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March 19, 2009

SAVE THE DATE!
Saturday, March 21st, 2009
11am - 4:30pm
LUNACON BONE MARROW DRIVE
669 Westchester Avenue
Rye Brook, NY

We are not wise, we humankind,
who live a little time and die.
What can we do against the night
but weep, and rage, and question why?
For what are we but bone and blood,
and speaking voice and loving heart?
We share what help and hope we may
Together now, before we part.
But if we do not speak, or love,
or offer blood, or bone, to save
another breathing human life
who'll live to love because we gave...
what are we then but cold, alone,
the chilling blood, the empty bone?

- Jo Walton

This spring at Lunacon, representatives of the New York Blood Center will be running an information table and bone marrow registry drive. Registration itself is simple and painless: all you have to do is swab your cheek and fill out a form. To register you must be between the ages of 18 and 60 and in general good health.

More than 35,000 patients per year, many of them children, are diagnosed with diseases treatable by marrow or stem cell transplant. These diseases include leukemia, lymphoma and other cancers and genetic diseases.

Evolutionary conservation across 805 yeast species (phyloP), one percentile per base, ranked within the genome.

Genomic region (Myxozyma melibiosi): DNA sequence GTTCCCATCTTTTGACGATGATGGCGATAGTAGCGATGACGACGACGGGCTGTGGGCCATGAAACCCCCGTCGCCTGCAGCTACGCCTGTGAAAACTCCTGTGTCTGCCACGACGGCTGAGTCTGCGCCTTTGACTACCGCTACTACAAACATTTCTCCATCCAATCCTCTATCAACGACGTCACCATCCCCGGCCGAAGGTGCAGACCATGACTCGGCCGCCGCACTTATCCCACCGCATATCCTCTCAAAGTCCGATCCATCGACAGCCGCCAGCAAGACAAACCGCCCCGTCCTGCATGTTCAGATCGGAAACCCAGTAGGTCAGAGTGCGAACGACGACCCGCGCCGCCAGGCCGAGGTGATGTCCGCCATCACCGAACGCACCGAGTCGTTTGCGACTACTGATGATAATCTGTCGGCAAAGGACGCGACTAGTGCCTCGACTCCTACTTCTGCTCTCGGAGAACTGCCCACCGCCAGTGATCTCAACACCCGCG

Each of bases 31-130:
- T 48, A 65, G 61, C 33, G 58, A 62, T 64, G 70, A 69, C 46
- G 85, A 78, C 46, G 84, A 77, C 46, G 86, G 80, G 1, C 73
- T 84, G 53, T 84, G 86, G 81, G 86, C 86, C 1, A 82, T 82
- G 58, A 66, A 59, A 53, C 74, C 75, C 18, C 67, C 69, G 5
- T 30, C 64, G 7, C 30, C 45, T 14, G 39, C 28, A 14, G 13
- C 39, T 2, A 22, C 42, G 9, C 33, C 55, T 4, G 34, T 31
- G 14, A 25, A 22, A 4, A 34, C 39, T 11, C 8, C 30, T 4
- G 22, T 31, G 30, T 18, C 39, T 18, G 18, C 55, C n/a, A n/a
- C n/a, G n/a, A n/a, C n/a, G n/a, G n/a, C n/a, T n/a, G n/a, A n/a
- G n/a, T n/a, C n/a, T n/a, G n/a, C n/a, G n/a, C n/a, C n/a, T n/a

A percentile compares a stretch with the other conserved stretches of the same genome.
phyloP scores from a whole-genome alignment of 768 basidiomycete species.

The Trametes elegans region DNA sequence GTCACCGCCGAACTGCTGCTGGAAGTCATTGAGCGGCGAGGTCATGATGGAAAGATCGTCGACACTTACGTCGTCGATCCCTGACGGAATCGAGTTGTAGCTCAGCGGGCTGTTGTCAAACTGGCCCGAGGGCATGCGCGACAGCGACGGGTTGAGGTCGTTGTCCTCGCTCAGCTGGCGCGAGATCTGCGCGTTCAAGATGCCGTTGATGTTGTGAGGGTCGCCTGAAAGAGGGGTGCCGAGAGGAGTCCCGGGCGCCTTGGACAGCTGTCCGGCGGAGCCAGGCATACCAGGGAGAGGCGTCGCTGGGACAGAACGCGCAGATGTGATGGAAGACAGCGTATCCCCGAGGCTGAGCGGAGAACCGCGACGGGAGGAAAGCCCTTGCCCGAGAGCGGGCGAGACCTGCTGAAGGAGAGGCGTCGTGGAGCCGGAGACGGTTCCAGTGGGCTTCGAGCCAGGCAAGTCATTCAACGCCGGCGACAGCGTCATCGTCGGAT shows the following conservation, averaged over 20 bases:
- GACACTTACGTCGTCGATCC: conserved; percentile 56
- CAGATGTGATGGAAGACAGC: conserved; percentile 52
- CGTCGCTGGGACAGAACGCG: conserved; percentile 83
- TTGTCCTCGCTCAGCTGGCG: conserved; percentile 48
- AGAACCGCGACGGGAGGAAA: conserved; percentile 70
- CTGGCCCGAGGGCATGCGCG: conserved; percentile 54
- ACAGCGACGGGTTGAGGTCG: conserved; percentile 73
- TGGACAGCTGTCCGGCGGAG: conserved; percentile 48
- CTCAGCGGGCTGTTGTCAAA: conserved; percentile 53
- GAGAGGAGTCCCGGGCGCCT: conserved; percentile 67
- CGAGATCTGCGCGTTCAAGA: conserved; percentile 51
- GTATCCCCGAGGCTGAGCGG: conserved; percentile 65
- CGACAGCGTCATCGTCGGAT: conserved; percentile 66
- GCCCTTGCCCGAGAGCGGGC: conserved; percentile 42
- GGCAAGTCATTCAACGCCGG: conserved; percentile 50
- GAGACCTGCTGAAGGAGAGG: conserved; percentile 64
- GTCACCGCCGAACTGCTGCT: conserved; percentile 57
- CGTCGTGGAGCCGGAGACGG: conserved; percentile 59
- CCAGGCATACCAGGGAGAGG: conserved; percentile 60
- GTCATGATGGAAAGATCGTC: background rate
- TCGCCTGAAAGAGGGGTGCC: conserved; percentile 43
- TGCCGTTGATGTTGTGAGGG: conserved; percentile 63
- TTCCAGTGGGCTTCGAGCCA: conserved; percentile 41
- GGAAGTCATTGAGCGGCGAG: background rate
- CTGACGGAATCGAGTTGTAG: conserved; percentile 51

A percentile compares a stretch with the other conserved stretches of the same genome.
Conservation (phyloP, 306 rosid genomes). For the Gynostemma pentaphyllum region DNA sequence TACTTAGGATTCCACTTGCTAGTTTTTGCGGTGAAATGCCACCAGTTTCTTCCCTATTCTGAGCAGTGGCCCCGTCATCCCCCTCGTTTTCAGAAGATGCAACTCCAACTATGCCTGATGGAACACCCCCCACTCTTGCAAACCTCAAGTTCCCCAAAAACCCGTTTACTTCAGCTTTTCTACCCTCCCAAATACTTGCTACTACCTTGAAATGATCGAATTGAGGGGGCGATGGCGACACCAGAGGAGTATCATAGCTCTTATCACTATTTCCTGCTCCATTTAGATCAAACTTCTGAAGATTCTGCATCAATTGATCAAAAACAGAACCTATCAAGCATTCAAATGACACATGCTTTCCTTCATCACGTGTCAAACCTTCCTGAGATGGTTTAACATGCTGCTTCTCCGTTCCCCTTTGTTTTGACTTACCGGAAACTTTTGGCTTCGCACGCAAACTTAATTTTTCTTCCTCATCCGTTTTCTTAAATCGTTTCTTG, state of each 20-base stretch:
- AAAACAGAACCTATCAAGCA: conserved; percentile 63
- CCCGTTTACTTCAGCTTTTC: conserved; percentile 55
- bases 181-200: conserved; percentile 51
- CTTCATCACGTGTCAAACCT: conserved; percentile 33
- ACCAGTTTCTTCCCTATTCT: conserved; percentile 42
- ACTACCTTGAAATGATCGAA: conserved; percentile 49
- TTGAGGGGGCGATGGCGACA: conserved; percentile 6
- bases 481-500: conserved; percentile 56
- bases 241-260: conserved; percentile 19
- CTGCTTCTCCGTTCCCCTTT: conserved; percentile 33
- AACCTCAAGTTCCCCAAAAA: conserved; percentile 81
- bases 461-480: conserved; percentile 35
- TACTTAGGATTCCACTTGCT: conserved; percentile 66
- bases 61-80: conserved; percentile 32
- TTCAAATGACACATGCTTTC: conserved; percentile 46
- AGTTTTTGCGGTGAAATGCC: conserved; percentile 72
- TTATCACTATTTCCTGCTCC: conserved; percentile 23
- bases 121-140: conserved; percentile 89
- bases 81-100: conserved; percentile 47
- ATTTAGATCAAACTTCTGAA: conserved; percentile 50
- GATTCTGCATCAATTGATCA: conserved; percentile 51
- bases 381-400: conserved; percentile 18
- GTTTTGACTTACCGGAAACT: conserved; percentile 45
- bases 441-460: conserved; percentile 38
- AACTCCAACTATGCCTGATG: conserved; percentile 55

Many people do not consider donating because they may not know they can help, but also because they have misconceptions about the donation process. The drive is a great venue for getting your questions answered.

When someone needs a bone marrow transplant and none of their family members are a match, the registry searches for a donor whose tissue type profile is compatible. 70% of people requiring a transplant need an unrelated donor.

A person looking for a stem cell match may find one potential donor in a pool of 20,000, or 1,000,000, or more. The most likely match for someone is a person of the same or a similar ethnic background. No one is guaranteed a match, regardless of background, but ethnic minorities are especially underrepresented and patients have even less chance of